In the majority of patients with sarcoidosis, the BAL lymphocyte count and percentage are increased, while the neutrophil and eosinophil percentages are normal (table 3) [12,18,19]. In addition, a predominance of T-lymphocytes with an elevated CD4/CD8 ratio is a frequent finding, although not sufficient for diagnosis (table 5) [7,18,20,21]. The duration of disease and the clinical variables (eg, the presence of extrapulmonary disease) appear to affect the cellular patterns in the recovered fluid, as follows :
●"Early" or active sarcoidosis is characterized by increases in the total numbers of cells recovered, the number of lymphocytes ("high intensity alveolitis"), and the CD4/CD8 T-lymphocyte ratio (>2:1) .
●"Late" or advanced sarcoidosis is characterized by a relative increase in CD8 T-lymphocytes and neutrophils (to greater than 3 percent of the total). Significant numbers of mast cells in BAL fluid (>1 percent), particularly in combination with BAL lymphocytosis or neutrophilia, are associated with advanced or progressive sarcoidosis [22,23].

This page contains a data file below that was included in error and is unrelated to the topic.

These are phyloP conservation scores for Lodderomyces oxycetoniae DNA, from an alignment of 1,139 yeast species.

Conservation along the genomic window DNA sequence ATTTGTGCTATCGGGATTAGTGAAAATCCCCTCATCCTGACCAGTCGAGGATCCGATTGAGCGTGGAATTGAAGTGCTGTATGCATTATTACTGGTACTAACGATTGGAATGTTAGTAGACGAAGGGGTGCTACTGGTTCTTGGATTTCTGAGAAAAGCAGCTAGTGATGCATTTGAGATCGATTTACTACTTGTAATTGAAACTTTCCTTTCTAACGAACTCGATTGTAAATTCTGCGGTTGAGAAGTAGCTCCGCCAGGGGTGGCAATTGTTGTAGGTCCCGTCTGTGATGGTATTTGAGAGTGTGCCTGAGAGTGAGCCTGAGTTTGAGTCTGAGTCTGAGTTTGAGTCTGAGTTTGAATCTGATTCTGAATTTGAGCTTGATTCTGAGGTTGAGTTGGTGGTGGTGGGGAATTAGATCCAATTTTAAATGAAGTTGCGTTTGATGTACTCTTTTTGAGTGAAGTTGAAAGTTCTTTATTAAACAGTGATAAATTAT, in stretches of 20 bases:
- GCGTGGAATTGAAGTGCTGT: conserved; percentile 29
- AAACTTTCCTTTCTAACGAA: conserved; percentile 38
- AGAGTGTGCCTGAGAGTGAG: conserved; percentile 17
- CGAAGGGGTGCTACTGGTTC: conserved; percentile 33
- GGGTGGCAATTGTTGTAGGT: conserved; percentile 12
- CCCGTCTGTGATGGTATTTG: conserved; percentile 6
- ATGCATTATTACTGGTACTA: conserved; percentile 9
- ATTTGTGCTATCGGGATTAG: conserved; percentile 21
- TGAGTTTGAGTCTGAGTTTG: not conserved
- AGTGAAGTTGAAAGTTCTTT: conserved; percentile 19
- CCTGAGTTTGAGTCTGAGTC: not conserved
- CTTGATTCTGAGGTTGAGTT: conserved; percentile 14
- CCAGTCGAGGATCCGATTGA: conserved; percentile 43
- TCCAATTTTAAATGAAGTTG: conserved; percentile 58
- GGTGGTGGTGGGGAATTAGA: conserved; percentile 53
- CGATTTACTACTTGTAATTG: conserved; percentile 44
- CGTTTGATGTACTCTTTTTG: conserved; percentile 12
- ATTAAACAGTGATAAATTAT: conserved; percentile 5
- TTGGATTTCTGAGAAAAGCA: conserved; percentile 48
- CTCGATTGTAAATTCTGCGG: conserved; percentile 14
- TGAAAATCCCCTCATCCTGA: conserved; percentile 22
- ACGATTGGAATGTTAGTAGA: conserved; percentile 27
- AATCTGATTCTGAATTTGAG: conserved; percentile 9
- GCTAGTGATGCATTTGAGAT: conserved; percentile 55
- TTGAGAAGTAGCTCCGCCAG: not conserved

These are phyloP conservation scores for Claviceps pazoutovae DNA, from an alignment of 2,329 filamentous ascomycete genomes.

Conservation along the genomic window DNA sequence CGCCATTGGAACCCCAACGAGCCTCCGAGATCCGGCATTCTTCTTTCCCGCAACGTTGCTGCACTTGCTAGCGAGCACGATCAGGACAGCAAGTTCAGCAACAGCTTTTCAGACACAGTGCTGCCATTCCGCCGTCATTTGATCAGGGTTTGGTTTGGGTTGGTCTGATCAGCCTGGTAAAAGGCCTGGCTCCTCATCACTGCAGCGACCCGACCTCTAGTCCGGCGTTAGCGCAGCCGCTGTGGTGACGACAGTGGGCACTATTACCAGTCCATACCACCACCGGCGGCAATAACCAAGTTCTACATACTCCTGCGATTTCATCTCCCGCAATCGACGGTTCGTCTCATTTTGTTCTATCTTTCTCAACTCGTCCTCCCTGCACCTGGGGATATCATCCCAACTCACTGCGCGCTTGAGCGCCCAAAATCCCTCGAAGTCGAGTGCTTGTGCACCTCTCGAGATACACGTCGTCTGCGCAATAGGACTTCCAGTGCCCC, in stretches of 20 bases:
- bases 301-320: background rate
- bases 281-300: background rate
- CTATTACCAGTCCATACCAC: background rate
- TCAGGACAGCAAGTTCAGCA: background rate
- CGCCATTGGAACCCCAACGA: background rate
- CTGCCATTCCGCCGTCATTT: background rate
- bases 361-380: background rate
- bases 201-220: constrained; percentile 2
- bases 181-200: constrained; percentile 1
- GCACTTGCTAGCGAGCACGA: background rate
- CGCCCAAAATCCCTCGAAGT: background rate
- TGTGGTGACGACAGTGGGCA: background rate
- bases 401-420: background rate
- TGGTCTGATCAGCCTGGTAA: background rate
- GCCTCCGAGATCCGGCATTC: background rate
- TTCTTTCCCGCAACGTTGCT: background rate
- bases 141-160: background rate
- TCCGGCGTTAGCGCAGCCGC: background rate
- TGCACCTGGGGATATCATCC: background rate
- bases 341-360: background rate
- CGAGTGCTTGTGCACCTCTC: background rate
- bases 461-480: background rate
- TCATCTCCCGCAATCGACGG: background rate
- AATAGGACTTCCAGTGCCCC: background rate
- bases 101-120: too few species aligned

●A single BAL that shows a normal CD4/CD8 T-lymphocyte ratio may predict a good prognosis [23,24].
●Serial lavage analysis may be more helpful in defining the disease course than a single BAL analysis early in the course of the disease, although it does not add substantially to the information obtained from serial pulmonary function tests. In the subset of patients with persistent BAL lymphocytosis and/or a persistently elevated CD4/CD8 T-lymphocyte ratio, declines in lung function are more likely, particularly in untreated patients [23-28].